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University of Bristol, School of Biochemistry PhD Projects, Programs & Scholarships

We have 20 University of Bristol, School of Biochemistry PhD Projects, Programs & Scholarships

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  (Photo)Synthetic Biology - Engineering Biohybrid Photosystems For Enhanced Solar Energy Conversion in Devices
  Dr M R Jones
Applications accepted all year round

Funding Type

PhD Type

There is growing interest in the use of photosynthetic proteins in devices for solar energy conversion, biosensing, photosensing, photocatalysis, touch sensing, molecular electronics and biodegradable solar cells.
  Adhesion Pathways in Extracellular Matrix Organisation
  Prof J Adams
Applications accepted all year round

Funding Type

PhD Type

The extracellular matrix (ECM) provides structural and mechanical support to tissues and modulates cell phenotype and behaviour in health and disease.
  Autophagy and neuroinflammation in Parkinson’s
  Dr J D Lane
Applications accepted all year round

Funding Type

PhD Type

Autophagy is an essential catabolic process that protects cells against diverse stresses. Autophagy prevents many human diseases including neurodegeneration, so a complete understanding of this process is needed.
  BBSRC PhD studentships with the South West Biosciences Doctoral Training Partnership (SWBio DTP)

Funding Type

PhD Type

There are 4 year fully-funded 4 year PhD studentships* available to start in September 202019, across a wide range of bioscience academic disciplines.
  Biosynthetic Lego: Building antibiotic assembly lines from first principles
  Dr P Race
Applications accepted all year round

Funding Type

PhD Type

Nature has evolved many elegant strategies for the construction of complex bioactive natural products. The most sophisticated of these involves the action of giant assembly line like megaenzymes, which fuse and tailor simple carboxylic acid building blocks into a vast array of elaborate carbon scaffolds.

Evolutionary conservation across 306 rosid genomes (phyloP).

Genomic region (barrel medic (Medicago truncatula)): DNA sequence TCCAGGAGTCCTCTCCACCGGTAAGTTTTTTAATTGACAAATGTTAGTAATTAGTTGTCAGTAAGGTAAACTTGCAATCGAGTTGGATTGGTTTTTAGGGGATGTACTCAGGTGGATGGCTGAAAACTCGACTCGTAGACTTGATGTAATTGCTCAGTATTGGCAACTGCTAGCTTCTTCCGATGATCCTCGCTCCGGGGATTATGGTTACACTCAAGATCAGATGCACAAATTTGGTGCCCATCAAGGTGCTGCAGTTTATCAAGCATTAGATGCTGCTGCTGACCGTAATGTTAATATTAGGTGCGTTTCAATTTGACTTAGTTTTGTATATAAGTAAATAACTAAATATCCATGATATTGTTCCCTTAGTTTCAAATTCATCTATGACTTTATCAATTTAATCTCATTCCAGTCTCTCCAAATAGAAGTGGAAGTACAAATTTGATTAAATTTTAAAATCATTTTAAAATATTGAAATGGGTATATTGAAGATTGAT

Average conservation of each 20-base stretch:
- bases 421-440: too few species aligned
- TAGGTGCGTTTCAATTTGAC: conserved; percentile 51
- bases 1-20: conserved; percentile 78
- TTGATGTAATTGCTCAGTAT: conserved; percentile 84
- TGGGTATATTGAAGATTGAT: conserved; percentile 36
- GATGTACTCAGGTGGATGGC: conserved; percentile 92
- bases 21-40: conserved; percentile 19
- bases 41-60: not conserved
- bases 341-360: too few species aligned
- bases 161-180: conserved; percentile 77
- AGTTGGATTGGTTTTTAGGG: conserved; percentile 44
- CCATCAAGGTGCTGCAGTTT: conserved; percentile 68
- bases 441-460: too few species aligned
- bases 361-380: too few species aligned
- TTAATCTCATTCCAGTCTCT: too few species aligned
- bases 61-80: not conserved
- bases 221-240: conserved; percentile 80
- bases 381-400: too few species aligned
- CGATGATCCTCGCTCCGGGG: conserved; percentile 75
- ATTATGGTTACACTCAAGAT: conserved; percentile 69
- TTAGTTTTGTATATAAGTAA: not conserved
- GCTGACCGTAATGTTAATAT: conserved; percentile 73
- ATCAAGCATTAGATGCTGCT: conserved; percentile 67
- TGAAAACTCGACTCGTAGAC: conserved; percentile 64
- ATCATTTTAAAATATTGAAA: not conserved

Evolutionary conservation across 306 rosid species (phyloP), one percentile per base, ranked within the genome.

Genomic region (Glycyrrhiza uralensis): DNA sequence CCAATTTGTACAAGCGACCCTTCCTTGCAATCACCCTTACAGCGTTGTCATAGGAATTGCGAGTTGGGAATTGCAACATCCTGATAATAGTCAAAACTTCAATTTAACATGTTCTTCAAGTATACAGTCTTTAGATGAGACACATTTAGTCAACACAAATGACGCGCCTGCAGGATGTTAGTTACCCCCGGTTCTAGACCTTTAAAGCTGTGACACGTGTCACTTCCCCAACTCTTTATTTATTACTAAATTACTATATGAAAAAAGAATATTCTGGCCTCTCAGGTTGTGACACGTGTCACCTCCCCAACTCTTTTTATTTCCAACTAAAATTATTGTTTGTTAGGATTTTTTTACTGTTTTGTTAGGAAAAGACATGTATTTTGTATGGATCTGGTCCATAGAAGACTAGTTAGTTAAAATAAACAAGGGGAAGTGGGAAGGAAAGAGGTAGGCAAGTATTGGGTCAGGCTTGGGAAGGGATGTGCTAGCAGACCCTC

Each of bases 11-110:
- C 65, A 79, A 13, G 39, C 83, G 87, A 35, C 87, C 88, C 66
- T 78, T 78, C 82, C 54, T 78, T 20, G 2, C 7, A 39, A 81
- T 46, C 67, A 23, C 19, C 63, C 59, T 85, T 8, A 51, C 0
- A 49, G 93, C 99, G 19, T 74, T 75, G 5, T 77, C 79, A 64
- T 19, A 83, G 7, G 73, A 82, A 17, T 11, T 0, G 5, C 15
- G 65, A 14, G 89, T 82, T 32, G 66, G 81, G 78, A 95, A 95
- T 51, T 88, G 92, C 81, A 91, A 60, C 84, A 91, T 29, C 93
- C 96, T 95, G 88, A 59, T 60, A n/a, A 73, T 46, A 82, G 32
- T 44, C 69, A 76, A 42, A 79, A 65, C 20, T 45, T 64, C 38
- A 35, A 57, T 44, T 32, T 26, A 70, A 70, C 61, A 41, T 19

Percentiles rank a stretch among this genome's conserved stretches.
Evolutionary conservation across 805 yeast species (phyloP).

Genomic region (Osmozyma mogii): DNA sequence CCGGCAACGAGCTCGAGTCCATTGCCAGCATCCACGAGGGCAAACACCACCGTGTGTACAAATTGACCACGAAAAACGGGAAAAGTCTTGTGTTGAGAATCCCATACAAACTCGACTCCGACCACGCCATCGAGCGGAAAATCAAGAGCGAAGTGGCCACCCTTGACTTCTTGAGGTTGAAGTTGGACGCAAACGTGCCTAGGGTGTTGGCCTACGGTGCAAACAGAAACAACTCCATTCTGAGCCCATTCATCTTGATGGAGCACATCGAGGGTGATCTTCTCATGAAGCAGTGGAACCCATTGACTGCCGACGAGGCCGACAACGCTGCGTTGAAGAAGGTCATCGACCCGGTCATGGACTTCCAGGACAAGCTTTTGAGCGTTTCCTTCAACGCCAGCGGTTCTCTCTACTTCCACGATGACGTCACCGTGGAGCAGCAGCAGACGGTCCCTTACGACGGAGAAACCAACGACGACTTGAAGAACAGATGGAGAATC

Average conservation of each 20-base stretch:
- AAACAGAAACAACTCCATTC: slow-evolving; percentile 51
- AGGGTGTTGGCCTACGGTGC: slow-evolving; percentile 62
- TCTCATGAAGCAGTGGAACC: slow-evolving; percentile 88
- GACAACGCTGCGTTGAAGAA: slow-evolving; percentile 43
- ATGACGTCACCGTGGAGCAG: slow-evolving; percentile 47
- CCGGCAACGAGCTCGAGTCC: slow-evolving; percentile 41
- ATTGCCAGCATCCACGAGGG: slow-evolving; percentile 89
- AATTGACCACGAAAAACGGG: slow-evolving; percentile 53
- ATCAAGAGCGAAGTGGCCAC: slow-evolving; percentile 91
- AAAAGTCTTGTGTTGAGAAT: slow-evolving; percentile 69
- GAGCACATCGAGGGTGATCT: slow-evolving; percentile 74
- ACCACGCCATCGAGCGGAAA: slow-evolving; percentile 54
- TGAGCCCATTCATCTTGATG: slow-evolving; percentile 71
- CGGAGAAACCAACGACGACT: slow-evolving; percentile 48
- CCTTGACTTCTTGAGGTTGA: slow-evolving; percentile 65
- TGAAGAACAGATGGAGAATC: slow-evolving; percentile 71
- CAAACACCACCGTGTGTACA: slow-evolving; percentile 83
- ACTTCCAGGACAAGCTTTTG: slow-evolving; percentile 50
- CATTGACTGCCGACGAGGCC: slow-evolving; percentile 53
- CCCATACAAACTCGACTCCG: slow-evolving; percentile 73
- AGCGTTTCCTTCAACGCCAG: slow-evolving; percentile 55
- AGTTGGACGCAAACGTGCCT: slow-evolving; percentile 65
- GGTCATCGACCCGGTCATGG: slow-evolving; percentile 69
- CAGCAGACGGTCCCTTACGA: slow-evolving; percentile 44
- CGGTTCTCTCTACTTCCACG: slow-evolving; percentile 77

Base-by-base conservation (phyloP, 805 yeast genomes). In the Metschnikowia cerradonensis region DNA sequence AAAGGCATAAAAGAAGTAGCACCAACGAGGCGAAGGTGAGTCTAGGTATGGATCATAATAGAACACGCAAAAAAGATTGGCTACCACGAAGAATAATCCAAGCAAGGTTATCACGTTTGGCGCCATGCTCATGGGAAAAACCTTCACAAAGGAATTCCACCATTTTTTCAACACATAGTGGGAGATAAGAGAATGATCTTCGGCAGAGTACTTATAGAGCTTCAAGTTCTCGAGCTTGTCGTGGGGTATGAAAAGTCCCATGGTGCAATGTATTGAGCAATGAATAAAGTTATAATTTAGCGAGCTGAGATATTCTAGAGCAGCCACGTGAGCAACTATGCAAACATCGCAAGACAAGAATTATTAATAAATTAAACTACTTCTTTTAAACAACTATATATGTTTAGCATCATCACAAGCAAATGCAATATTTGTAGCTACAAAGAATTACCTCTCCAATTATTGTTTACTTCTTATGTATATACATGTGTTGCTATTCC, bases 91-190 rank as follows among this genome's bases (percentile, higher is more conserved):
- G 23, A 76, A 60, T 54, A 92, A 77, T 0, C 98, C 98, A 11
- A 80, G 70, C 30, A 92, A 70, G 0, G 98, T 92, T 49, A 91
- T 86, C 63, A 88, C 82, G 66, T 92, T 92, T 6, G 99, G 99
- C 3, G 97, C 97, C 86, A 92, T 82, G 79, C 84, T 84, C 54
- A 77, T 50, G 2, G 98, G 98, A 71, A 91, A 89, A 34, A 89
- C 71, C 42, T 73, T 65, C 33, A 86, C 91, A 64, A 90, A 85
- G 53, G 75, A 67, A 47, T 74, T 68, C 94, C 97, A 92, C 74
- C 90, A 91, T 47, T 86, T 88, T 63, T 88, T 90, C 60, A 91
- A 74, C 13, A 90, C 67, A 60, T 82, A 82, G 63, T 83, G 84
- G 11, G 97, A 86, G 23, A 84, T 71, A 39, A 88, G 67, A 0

Circadian control of secretory pathway function
  Prof D J Stephens
Applications accepted all year round

Funding Type

PhD Type

Cells are the fundamental unit of life. Our aim is to understand cell function in the context of membrane and cytoskeleton dynamics.
  Comparative studies of wound and cancer inflammation in plants and animals
  Prof P B Martin
Applications accepted all year round

Funding Type

PhD Type

All organisms need to be able to repair wounds. A key aspect of this is combating the potential for infection when barrier layers are breached by tissue damage.
  Cytoskeletal dynamics and intracellular trafficking in angiogenesis
  Prof H Mellor
Applications accepted all year round

Funding Type

PhD Type

Angiogenesis is the fundamental physiological process by which new blood vessels are generated from pre-existing vasculature.
  Effects of transcription on genome stability
  Prof N J Savery
Applications accepted all year round

Funding Type

PhD Type

Transcription-coupled DNA repair (TCR) pathways prioritise the repair of certain lesions in "active" genes. These pathways help maintain genome integrity throughout the lifetime of multi-cellular organisms, and thus help prevent the occurrence of mutation that might cause cancer or other disorders.
  Elucidating the mechanism of SMC complexes
  Prof M Dillingham
Applications accepted all year round

Funding Type

PhD Type

The segregation of bacterial chromosomes is orchestrated by the co-ordinated actions of ParB and condensin [1]. ParB (also called Spo0J) is a site-specific DNA binding protein that binds at and around parS sequences near the origin of replication to form “ParB networks” which define the bacterial centromere [2].
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